the well-being of the individua l. There is recognition that unser vice-
able debt imposes hardship on the debtor’s family and also on society
1 BIA, s 169(4).
2 See, for example, Loc al Loan Co v Hunt, 292 US 234 (1934).
3 See Holy Rosary Parish (Thorold) Credit Union Ltd v Premier Trust Co (1965), 7
CBR (NS) 169 (SCC).
4 Chapter 2, Sect ion A(1).
5 Re Jefferson (20 04), 1 CBR (5th) 209 (BCSC).
6 Re Rahall (1997), 49 CBR (3d) 268 (Alta QB); Mancini (Trustees of ) v Mancini
(1987), 63 CBR (NS) 254 (Ont HCJ) [Mancini].
7 See Industrial Acce ptance Corp v Lalonde, [1952] 2 SCR 109; Vachon v Canada
(Employment & Immigration Commission), [1985] 2 SCR 417.
Discharge of t he Bankrupt 297
at large. A debtor who is given a fresh start th rough the release of past
debts can once more become a productive member of society.
The honest but unfortunate debtor was originally idealized as an
individual who suffered f‌in ancial setbacks due to events beyond his
control. In earlier times, one contemplated the merchant whose ship
was lost in a storm or through enemy action during wartime. Honesty
alone was not enough. The loss had to result from misfortune, and
the misfortune had to result from external events. There has been a
marked shift in the mea ning of the phrase in modern times. Certain ly
there are many inst ances where the f‌inancial los s results from external
factors over which the debtor has no control, such as sickness or loss of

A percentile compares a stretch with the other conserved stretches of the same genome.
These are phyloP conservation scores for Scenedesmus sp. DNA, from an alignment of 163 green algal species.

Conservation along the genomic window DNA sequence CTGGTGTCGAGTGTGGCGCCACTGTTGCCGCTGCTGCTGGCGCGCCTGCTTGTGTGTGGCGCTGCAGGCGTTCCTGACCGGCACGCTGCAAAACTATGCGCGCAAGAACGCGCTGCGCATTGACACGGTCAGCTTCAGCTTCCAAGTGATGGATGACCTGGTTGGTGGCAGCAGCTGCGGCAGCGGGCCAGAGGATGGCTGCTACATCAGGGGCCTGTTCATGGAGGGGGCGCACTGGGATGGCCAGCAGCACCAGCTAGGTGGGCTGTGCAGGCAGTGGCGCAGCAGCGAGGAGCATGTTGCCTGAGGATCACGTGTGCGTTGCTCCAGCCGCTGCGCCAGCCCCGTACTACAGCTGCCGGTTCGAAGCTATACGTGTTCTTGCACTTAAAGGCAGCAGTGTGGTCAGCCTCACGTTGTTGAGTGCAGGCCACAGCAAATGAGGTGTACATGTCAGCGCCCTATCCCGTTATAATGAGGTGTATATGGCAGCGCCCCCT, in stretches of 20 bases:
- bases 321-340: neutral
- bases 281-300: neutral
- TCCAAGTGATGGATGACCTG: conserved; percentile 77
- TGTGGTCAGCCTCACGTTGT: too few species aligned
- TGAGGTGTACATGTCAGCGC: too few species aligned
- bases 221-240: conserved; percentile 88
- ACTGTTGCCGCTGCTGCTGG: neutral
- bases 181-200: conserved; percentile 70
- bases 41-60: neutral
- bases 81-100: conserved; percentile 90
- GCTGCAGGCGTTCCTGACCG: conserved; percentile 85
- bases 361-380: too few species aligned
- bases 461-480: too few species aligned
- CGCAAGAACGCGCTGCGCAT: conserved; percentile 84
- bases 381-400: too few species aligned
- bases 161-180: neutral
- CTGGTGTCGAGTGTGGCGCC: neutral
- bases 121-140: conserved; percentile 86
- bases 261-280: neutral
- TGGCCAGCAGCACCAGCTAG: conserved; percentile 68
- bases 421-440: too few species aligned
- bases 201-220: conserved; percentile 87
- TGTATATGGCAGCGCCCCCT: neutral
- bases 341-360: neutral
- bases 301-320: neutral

employment. However, the notion of the honest but unfortunate debtor
now encompasses individuals whose f‌inancial di stress is attr ibutable
to poor f‌inancial ma nagement as well. This shift in mean ing occurred
during a time of unparalleled growth in the consumer credit market
during the twentieth century, and coincided with a steep increase in
the number of consumer bankr uptcies.
The easy availability of consumer credit has made it much easier
for debtors to get themselves into a f‌inancial cr isis. Some scholars have
argued that the pri ncipal motivation for a bankruptcy discharge should
be recognized as t he protection of a debtor from ill-considered bor-
rowing decisions.8 On this view, a bankruptcy d ischarge operates as
a kind of insurance agai nst losses caused by debtors who fail to prop-
erly assess the r isks associated with the over-consumption of consumer
Although debtors who have made poor f‌inancial decisions can
nevertheless obtain t he benef‌its of a bankruptcy d ischarge, the same
does not hold true for a debtor who is guilty of dishonest conduct.10
Furthermore, it is not only intentional di shonesty that can re sult in the
denial of an absolute discharge. The BIA establishes cert ain standards
of commercial morality that must be maintained. If the ba nkruptcy is
brought on by rash and hazardous specul ations, by unjustif‌iable ex-
travagance in living, by gambling, or by culpable neglect, a bankruptcy
court is directed to refuse, suspend, or make conditional any order of
8 T Jackson, The Logic and Limits of Bankr uptcy Law (Cambridge, MA: Har vard
University Pre ss, 1986) at 232–41.
9 See D Baird, “Disch arge, Waiver and the Behavioral Un dercurrents of Debtor
Creditor Law” (2006) 73 Universi ty of Chicago Law Review 17.
10 Bank of Montreal v Giann otti (2000), 51 OR (3d) 544 (CA).